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Friday, December 12, 2003


When you go to a department store, shop or even your neighborhood 7/11 in Japan and present them a ¥1000 bill to pay for your purchase, the cashier will respectfully say: 「千円お預かりします。」 Which, literally, means: "¥1000 will be honorably kept/taken charge of." In other words, they will honorably take care of your ¥1000 while they calculate and then give you your honorable change.

My trusty kanji dictionary (compiled by Wolfgang Hadamitzky and Mark Spahn) interprets the Chinese character 預 (azu or yo) as "entrust or receive for safekeeping". Thus it makes sense that cashiers would employ it in their rituals.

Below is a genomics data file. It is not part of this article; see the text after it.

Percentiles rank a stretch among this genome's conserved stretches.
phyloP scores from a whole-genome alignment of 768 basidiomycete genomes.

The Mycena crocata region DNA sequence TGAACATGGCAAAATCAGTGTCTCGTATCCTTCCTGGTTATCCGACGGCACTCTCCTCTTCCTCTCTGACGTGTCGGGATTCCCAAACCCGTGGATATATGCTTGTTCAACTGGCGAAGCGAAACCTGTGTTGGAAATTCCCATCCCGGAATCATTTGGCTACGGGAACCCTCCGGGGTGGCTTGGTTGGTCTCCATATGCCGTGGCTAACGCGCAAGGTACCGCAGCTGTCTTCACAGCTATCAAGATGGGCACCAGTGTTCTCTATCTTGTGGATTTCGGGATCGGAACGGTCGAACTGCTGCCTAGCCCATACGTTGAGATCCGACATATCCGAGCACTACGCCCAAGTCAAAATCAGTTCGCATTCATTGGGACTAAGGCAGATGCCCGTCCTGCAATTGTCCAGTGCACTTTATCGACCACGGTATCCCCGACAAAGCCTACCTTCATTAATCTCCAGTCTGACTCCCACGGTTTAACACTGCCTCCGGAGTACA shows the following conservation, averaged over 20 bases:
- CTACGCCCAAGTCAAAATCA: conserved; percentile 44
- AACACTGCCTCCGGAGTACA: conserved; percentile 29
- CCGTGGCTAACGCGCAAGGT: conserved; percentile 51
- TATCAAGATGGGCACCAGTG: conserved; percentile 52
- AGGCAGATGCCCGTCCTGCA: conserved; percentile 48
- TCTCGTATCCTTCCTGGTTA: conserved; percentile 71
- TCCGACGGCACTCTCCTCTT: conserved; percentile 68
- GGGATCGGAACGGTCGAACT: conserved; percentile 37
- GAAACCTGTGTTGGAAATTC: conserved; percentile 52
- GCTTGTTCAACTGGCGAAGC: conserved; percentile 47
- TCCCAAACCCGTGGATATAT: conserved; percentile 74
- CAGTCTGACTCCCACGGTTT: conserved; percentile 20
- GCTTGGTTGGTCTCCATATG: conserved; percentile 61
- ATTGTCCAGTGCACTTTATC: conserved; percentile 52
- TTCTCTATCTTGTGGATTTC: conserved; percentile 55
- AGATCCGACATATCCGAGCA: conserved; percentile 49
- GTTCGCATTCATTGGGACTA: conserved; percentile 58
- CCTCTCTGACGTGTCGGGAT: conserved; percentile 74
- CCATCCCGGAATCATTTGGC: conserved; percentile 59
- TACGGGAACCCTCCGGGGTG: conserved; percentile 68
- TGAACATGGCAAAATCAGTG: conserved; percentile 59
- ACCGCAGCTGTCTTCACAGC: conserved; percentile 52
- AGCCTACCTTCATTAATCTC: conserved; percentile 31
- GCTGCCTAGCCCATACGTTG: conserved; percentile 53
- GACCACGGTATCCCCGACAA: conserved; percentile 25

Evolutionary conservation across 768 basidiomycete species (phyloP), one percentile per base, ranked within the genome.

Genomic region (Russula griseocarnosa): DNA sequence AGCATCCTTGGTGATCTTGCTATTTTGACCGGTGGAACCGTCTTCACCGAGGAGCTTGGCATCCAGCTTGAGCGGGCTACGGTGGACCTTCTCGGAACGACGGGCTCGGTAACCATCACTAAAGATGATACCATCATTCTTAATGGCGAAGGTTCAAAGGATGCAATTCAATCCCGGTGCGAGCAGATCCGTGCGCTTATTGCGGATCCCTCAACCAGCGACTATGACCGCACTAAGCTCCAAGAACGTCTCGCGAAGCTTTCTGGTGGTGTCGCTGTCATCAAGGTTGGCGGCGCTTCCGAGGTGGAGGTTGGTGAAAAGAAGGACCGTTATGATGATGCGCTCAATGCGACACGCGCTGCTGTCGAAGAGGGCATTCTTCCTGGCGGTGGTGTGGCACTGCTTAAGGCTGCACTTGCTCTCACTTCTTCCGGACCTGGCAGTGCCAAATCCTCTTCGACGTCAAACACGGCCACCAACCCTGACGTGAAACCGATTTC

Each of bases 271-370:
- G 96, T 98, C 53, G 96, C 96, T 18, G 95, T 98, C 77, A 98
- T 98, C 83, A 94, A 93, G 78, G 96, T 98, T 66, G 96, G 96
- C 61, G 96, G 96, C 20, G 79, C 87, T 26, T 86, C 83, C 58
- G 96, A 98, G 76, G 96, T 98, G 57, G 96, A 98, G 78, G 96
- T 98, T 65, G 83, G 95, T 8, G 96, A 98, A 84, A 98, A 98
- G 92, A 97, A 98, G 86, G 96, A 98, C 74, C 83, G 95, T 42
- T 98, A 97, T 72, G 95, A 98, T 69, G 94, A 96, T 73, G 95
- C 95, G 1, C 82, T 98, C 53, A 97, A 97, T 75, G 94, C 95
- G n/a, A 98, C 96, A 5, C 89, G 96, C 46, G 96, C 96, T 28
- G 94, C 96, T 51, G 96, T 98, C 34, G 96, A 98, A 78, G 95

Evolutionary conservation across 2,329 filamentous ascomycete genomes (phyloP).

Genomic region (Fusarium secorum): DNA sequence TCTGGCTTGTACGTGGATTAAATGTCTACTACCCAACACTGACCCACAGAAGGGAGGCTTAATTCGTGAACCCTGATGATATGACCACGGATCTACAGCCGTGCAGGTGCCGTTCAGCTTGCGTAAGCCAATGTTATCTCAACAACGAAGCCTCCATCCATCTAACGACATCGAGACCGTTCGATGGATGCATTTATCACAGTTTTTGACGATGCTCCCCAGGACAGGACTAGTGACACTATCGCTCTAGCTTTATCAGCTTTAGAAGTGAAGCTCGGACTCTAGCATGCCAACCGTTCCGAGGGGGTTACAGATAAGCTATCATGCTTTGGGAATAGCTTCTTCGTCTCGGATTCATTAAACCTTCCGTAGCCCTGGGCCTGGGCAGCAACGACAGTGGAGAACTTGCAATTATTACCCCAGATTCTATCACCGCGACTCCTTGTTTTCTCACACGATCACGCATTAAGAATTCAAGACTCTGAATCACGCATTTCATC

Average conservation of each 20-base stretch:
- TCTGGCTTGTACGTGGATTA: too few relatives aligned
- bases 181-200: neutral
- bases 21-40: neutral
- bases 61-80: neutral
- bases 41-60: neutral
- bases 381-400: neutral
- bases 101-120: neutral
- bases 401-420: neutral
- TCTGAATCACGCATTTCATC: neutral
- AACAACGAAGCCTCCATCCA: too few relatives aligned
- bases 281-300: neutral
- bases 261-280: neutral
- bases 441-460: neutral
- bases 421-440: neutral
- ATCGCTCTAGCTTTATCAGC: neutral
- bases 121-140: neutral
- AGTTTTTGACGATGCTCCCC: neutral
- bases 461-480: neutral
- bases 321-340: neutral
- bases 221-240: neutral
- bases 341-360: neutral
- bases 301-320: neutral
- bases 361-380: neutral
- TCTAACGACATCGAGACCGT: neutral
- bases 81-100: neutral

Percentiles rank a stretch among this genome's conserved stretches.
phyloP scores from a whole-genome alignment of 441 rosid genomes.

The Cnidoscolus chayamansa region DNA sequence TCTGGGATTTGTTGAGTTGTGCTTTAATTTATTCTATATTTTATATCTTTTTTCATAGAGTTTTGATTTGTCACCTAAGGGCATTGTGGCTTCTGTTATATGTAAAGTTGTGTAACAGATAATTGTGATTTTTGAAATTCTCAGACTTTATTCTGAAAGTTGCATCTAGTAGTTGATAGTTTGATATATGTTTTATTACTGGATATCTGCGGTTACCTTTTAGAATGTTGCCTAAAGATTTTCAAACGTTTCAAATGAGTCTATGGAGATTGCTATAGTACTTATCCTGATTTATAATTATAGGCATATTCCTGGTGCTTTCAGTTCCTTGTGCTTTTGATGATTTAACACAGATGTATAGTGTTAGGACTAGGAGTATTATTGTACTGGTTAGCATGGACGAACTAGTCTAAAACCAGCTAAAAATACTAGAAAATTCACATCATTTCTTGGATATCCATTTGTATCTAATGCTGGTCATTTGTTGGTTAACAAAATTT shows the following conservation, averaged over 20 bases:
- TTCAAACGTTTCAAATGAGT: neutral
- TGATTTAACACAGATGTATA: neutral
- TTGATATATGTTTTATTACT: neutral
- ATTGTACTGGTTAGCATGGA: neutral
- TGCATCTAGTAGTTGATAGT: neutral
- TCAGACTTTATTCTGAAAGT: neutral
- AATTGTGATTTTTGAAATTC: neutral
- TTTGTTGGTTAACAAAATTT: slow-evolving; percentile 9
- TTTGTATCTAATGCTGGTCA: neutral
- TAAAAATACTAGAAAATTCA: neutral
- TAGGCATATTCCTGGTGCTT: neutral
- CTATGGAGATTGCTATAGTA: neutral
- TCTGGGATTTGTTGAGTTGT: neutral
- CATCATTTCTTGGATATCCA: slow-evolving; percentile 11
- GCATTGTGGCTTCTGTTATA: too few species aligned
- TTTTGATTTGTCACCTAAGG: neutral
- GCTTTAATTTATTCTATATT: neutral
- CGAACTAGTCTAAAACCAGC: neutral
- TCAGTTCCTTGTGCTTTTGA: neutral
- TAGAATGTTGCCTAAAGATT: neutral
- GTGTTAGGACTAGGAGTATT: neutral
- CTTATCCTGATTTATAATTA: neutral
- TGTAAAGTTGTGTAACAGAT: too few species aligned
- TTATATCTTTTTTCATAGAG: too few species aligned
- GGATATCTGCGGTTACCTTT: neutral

Here are some other everyday examples of the character in use, which I have found around town:

預金 -- Yokin -- Bank account, deposit.
預かり所 -- Azukarisho -- Depository, warehouse.
手荷物一時預かり所 -- Tenimotsu ichiji azukarijo -- Place for temporary (lit. "one hour") handbaggage storage...

(Anyway, for more of my Japanese lessons and observations on the language, click here!)

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